He also stated Pittsburgh police have promised to show video footage of his client committing the actions alleged by Stumpf, but have not yet produced the video and the preliminary hearing has been rescheduled multiple times.
Rabner requested to view the footage on April 5 but prosecutors claimed it wouldn’t play because of a software malfunction. After Rabner asked for a continuance and exited the courtroom to answer a phone call, Horrell remained in the courtroom and used his cell phone to text a roommate.
Horrell says at that point, Stumpf confronted him directly. Pittsburgh public safety spokesperson Cara Cruz said that Horrell was not arrested, but was “removed, detained, reminded of the [no phones in the courtroom] policy, and let back into the courtroom.”
His lawyer disagreed with the official account.
“When I came back, my client had been arrested. What I am told is that officer Stumpf and also Deputy Bobeck, as well as other deputies, arrested him, accusing him of something, taking a picture,” Rabner said on April 5. “I think Officer Stumpf told a sheriff that he took a picture in the courtroom.”
He continued to say everything from Horell’s charges to his detainment on April 5 from the same officer who filed the criminal complaint is “an atrocity.”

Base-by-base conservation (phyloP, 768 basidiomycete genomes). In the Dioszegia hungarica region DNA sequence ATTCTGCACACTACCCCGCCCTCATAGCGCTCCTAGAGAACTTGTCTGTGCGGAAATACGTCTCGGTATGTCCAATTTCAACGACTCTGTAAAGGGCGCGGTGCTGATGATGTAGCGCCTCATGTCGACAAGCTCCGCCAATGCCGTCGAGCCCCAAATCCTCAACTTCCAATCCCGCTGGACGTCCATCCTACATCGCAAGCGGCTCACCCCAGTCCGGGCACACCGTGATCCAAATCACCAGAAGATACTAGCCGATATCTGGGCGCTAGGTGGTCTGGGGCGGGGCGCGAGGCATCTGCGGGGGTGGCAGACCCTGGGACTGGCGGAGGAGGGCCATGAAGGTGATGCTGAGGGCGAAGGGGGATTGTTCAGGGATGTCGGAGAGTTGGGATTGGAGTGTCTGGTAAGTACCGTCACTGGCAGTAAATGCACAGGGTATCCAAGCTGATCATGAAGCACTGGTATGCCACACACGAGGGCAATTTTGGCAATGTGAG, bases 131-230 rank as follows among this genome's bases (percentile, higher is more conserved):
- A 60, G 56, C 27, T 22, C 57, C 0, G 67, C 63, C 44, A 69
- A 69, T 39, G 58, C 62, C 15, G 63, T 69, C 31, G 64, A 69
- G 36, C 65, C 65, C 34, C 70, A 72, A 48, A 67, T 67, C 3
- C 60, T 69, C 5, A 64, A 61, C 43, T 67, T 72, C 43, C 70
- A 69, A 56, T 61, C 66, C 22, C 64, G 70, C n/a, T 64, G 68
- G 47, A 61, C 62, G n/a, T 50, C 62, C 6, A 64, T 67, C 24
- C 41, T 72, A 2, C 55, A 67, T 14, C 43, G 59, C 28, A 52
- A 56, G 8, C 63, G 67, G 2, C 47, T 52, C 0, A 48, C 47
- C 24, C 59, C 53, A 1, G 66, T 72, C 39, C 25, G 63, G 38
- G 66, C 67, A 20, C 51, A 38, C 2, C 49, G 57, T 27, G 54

In August 2020, Horrell and his attorney shared with KDKA CBS Pittsburgh the impact of his injury and the criminal charges.
“The doctors did say it was the equivalent of a baseball bat to the face,” Horrell said. “it’s a really dark irony that a police brutality protest is met with more brutality, and it doesn’t seem to matter.”
“Alex doesn’t fit the bill of someone who was acting unruly. He fits the bill of someone who lost his eye. So the best defense here is a citywide offense and that why he’s charged,” said Rabner.
As theGrio reported, at least 100 people suffered head injuries from rubber bullets during the protests that occurred during the summer of 2020.
Physicians for Human Rights collected data using information from social media with verified photo and video proof, lawsuits, locally reported news, and other publicly available and credible sources to confirm the number.
PHR identified at least 115 people shot in the head by rubber bullets and other kinetic impact projectiles (KIPs) from May through August in various cities.
KIPs are defined by the organization as including projectiles used for crowd control worldwide, counting various bullets, baton rounds and tear gas canisters that are fired into crowds from a gun, rifle, or other launchers.
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Although they are frequently referred to as less-lethal, an injury from many KIPs can result in life-threatening injury, permanent disability, and death, PHR finds. The fired rounds commonly grouped together as rubber bullets can be made from combinations of rubber, wood, various metals, and more. They are not intended for head shots, PHR reports.
This article contains additional reporting by theGrio’s DeMicia Inman.